For young veterans returning from the wars in Iraq and Afghanistan, jobs have not been easy to come by. Their unemployment rate is more than 50 percent higher than for civilians of the same age. While there’s no shortage of programs intended to help our returning veterans, we need to understand better who these young men and women are—and what they need.
My husband, George, and I had lunch with a group of young veterans at a residential center for homeless men run by our nonprofit organization, The Doe Fund, in East Williamsburg, Brooklyn.
One man in his late 20s told us, at first quite reluctantly, about his struggles since leaving the Marines more than a year ago. After five tours in Iraq, his life fell apart when he left the military and returned home. He discovered that his fiancée had grown tired of waiting for him and had moved on. He could not find a job. He did not fit in. He started to drink heavily and his family, at first supportive, grew weary of his emotional turmoil. Within a year, he was homeless.
The Marine said he was feeling better now, and that he hoped to work in our culinary program, which trains people for jobs in the food industry. But having been diagnosed with post-traumatic stress disorder, he still needs more time, support, and counseling to stabilize himself and be ready to maintain a job and an independent life.
I don’t mean to make an example of this young man, and I very much want to preserve his privacy and dignity. My point is that his experience is far too common.
Our military is now made up exclusively of those who volunteer to join, and unlike in past wars, the young people who served in Iraq and Afghanistan have often served multiple tours of duty. With no draft, our troops have less education on average and come from less economically diverse backgrounds. Due to the high unemployment rate and limited financial aid for prospective college students, many young men and women joined the military in order to receive the benefits that the GI Bill now provides to further their education.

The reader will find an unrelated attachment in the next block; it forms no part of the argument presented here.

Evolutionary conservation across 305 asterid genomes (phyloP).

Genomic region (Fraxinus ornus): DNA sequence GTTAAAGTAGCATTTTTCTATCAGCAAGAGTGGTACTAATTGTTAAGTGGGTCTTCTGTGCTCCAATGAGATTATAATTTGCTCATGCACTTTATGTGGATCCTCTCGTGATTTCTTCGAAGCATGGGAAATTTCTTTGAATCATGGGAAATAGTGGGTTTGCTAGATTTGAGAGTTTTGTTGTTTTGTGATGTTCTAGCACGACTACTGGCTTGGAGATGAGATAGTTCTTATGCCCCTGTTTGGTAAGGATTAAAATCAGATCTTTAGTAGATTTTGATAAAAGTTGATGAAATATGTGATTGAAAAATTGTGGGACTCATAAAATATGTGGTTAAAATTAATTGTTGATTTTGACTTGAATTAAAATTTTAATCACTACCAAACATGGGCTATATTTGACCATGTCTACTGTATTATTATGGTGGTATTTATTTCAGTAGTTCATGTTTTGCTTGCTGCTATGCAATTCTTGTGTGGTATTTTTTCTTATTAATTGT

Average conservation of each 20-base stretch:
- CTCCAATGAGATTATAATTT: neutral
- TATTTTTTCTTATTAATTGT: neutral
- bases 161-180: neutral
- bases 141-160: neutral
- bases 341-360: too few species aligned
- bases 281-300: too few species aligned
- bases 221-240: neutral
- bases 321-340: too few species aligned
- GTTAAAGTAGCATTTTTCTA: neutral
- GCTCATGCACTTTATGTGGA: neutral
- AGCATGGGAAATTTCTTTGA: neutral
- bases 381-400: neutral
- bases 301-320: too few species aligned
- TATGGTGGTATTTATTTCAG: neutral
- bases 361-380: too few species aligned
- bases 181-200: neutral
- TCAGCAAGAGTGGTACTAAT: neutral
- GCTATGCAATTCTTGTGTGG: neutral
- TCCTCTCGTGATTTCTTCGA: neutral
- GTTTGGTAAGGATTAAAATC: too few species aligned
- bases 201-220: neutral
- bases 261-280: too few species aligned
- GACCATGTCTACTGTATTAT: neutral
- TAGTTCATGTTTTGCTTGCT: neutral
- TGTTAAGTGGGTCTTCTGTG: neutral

Most of the veterans whom we serve at The Doe Fund are older, having performed their military service before the recent wars. Even so, about 40 percent of them have been diagnosed with mental-health problems, including depression, post-traumatic stress and adjustment disorders, and alcohol or drug abuse.
It’s disgraceful that so many of the young Americans who have risked their lives for our country half way around the world return home unable to earn a living.
There are many reasons for this, but a fundamental one has been overlooked: many of these young men and women are simply not ready to go directly into the civilian workforce. They require help: emotional counseling, assistance with substance and alcohol abuse, and supportive, paid transitional work to develop the skills and attitudes that employers require.
We failed to provide adequately for our veterans of previous wars. As many as one in four of all homeless adults in the United States today is a veteran—and post-9/11 military members are twice as likely to be homeless, according to the VA.
We still have a chance to do better, to provide the assistance that the veterans of Afghanistan and Iraq need to thrive in civilian life. But we can do this only if we are completely honest about who they are and what they need.